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Crossword clues for brig

Longman Dictionary of Contemporary English
▪ Promoted lieutenant in the brig Grasshopper, he was driven ashore on the Helder in December 1811.
▪ The brig has inmates from all four.
▪ The brig was built in 1992-a year before it was announced the Navy base at Treasure Island would be shut down.
▪ The brig was invented just for him.
▪ The image was of steam rising from the shower room of the Yokasuka brig.
▪ There he became master of the Emma, a brig of 122 tons.
The Collaborative International Dictionary

Brig \Brig\, n. A bridge. [Scot.]


Brig \Brig\, n. [Shortened from Brigantine.] (Naut.) A two-masted, square-rigged vessel.

Hermaphrodite brig, a two-masted vessel square-rigged forward and schooner-rigged aft. See Illustration in Appendix.


Brig \Brig\, n. [Origin unknown.] (Nav.) On a United States man-of-war, the prison or place of confinement for offenders.

Douglas Harper's Etymology Dictionary

"two-masted square-rigged vessel," 1720, colloquial shortening of brigantine (q.v.). Apparently such vessels being used for prison ships upon retirement from active duty led to extended meaning "a jail," first recorded 1852.


Etymology 1 n. 1 (context nautical English) A two-masted vessel, square-rigged on both foremast and mainmast 2 (context US English) A jail or guardhouse, especially in a naval military prison or jail on a ship, navy base, or (in fiction) spacecraft. Etymology 2

n. (context Scotland English) bridge Etymology 3

n. brigadier.

  1. n. two-masted sailing vessel square-rigged on both masts

  2. a penal institution (especially on board a ship)


A brig is a sailing vessel with two square-rigged masts. During the Age of Sail, brigs were seen as fast and maneuverable and were used as both naval warships and merchant vessels. They were especially popular in the 18th and early 19th centuries. Brigs fell out of use with the arrival of the steam ship because they required a relatively large crew for their small size and were difficult to sail into the wind. They are not to be confused with a brigantine, which has different rigging (a brigantine has a gaff-rigged mainsail, while a brig has a square mainsail with an additional gaff-rigged spanker behind the mainsail). A brig is distinct from a three-masted ship by virtue of only having two masts.

Brig (disambiguation)

A Brig may refer to:

  • A brig, a type of sailing vessel.
  • A (chiefly US) term for a naval military prison or jail on a ship or navy base.
  • An obsolete abbreviation for a brigantine, a type of ship.
Brig (district)

The district of Brig is a district in the canton of Valais, Switzerland. It has a population of (as of ).

Brig (C++ libraries)

Brig is a collection of cross-platform C++ 11 header only libraries that offers interaction with many databases and usability of the geometric data.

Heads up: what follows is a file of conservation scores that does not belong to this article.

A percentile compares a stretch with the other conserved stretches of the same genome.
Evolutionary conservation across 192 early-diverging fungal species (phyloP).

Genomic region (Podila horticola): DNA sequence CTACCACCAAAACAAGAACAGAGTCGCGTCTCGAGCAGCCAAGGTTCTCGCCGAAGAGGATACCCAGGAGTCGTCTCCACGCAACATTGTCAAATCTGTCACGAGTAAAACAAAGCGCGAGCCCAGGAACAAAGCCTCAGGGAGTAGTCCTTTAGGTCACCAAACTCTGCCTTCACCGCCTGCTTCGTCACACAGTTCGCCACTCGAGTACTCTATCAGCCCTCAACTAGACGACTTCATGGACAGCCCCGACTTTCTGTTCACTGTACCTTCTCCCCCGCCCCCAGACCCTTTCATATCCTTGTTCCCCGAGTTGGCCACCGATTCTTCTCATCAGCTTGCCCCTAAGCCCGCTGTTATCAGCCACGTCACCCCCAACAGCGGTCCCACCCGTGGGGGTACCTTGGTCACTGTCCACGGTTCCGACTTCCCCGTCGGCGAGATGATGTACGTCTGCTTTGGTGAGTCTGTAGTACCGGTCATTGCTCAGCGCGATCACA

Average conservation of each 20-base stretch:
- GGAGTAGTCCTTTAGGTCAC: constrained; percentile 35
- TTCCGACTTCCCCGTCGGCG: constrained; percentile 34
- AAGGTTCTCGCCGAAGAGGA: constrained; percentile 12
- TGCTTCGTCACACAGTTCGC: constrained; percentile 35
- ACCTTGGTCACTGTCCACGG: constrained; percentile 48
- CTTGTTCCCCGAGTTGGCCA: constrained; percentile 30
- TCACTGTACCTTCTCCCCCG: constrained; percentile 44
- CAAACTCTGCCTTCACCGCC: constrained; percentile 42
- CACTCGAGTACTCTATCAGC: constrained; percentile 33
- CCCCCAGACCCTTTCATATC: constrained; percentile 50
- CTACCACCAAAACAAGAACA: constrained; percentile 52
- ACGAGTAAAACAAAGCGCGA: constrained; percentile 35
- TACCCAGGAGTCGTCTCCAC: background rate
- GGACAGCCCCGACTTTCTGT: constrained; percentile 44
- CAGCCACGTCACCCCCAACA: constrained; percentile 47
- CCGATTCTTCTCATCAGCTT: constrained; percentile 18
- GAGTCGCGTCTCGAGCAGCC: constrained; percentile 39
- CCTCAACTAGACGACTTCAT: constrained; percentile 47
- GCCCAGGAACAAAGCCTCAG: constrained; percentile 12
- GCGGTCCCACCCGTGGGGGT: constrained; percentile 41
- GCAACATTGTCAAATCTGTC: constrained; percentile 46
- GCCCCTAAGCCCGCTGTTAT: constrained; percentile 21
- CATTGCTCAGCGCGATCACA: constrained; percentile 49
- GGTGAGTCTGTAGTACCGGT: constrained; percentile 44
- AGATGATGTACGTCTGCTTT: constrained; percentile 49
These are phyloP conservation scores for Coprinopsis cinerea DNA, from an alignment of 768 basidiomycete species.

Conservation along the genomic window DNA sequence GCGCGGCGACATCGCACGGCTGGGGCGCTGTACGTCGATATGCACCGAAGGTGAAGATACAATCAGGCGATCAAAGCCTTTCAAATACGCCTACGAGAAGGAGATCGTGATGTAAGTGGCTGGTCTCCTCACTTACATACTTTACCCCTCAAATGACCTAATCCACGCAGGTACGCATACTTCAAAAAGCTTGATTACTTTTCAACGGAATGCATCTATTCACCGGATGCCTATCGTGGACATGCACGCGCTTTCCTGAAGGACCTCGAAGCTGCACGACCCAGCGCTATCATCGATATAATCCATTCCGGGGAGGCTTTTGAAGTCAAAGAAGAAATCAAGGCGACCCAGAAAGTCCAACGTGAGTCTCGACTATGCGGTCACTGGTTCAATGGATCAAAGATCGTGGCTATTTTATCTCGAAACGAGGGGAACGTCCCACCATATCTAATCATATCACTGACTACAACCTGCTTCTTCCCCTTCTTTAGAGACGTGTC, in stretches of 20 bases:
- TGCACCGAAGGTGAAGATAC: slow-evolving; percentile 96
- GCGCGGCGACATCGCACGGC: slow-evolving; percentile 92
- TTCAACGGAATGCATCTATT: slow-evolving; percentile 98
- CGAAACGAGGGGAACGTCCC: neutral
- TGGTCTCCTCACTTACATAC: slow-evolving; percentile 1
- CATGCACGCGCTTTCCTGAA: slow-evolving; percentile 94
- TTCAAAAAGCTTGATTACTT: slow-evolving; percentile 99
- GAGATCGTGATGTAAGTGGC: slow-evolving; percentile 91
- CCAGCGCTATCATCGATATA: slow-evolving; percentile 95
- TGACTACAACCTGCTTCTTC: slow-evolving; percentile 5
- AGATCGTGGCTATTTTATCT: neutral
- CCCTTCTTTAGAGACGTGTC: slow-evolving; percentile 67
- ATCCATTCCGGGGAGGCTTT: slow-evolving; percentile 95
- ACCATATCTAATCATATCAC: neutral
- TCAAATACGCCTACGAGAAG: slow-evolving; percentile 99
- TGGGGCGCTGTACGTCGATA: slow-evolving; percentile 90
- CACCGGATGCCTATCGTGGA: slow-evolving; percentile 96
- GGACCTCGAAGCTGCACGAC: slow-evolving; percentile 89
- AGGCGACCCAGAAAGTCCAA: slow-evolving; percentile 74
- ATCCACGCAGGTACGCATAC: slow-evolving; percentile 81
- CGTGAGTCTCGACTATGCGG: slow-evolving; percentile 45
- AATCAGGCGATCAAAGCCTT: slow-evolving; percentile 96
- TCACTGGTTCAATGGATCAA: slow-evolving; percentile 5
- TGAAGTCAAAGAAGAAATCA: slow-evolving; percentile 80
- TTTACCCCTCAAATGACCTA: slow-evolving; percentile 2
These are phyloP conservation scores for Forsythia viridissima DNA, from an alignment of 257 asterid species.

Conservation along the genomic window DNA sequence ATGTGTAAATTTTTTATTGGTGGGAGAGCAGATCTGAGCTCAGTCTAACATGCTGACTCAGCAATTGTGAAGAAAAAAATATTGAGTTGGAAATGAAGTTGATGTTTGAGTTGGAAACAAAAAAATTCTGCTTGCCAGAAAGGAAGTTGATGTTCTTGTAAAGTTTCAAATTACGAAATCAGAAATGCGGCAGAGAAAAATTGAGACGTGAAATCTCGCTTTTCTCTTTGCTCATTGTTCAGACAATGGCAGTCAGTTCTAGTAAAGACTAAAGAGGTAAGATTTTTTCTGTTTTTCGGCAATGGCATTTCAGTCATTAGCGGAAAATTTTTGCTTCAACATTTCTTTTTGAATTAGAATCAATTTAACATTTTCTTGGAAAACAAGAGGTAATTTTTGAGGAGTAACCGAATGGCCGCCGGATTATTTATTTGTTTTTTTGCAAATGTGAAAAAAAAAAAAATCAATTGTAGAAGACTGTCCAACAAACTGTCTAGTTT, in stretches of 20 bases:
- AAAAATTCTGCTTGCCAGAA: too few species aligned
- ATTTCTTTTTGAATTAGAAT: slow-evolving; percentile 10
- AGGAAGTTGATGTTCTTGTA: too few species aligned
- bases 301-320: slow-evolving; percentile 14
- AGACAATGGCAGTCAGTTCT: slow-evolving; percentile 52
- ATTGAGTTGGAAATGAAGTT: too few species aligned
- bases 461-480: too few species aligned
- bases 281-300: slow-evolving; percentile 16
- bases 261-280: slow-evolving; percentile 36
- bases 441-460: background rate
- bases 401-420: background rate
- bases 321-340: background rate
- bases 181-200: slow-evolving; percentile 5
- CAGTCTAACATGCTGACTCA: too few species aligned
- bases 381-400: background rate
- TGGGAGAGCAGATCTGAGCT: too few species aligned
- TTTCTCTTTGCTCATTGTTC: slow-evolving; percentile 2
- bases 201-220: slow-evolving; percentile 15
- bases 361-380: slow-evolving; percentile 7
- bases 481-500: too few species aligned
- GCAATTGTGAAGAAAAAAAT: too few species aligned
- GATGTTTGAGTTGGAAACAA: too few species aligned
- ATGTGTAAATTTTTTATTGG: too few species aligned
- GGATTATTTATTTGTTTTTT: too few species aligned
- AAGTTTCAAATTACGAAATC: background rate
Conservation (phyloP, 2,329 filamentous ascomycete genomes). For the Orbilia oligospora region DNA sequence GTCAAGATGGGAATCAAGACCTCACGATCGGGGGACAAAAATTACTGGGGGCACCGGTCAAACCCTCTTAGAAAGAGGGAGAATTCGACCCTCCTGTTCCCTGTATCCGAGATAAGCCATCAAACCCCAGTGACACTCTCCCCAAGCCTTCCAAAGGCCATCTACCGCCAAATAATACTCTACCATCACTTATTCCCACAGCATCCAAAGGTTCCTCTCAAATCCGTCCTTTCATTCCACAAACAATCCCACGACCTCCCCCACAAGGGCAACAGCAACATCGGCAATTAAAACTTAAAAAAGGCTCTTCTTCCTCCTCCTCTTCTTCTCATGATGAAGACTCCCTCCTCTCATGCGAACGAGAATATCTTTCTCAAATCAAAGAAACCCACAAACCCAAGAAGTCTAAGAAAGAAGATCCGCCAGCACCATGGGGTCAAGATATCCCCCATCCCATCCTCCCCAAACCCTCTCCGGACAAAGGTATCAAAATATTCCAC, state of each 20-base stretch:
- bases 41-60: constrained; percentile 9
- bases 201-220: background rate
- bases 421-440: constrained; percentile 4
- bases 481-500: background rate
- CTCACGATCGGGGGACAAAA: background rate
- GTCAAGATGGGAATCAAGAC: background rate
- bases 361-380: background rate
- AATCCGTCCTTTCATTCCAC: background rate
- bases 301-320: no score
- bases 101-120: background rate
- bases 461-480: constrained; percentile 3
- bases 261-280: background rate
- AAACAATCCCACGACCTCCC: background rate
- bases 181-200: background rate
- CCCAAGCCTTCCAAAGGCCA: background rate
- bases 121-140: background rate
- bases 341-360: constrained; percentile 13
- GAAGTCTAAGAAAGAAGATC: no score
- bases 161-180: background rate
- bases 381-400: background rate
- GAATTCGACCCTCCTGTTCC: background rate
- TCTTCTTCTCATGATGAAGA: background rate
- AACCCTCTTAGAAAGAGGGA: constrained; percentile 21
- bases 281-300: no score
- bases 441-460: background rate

Usage examples of "brig".

We had the good fortune to take a large ship laden with barilla, and a brig with tobacco and wine.

I was at home on a brig, whether full-rigged or jackass: consequently I was equally easy on a schooner or a barkentine or a ship.

Tubby cargo bottoms were at the center, with lean brigs and barkentines flanking.

When the barque held on her course, another hail bellowed from the brig, following which her bow fell off again to larboard.

To leeward were a barque and a brig, and far back on their lee quarter, very faint, a sail.

I had not wished the barque for myself, I would not have fought this war brig, and so lost several men and suffered grave damage.

But since the breeze is dead contrary at present and likely to remain so until after sunset, I shall stand in, say farewell to the brigs and schooners, and then give those scoundrels in the town and the barracoons a salute that will put the fear of God into them.

At a guess, the hot, lazy days at the pirate camps on Grand Terre looked different from the barracoons than they did from the deck of a pirate brig.

His goal was the inn, and he had been advised in Berwick to cross the Yonder by what was known as the Roman Brig, and then to bend right through a firwood, to cross a strip of moor, to traverse the village of Yonder, and so find the inn a mile beyond on the hill above the stream.

The Old Laughing Lady is a schooner that can outsail that fat old brig on any sea, in any weather!

Picard stood slightly removed from the chaos in the starboard brig while Lieutenant Peart tried to rein in the prisoners, who were engaged in a frenzy of finger-pointing.

He ran his peroqua alongside of her, and found that she was a brig under the Portuguese flag, having, however, but two Portuguese on board, the rest of the crew being natives.

It was under the action of this cylinder, charged with some explosive substance, nitro-glycerine, picrate, or some other material of the same nature, that the water of the channel had been raised like a dome, the bottom of the brig crushed in, and she had sunk instantly, the damage done to her hull being so considerable that it was impossible to refloat her.

Gunning spread everything, and the bulky brig, from slopping like a wicker basket full offish, dug in her nose, and then her arse, and surged.

And then he saw them, two gaff-rigged single-masted ships with a brig between them, slicing across the wind to the south in an attempt to round Strumble Head.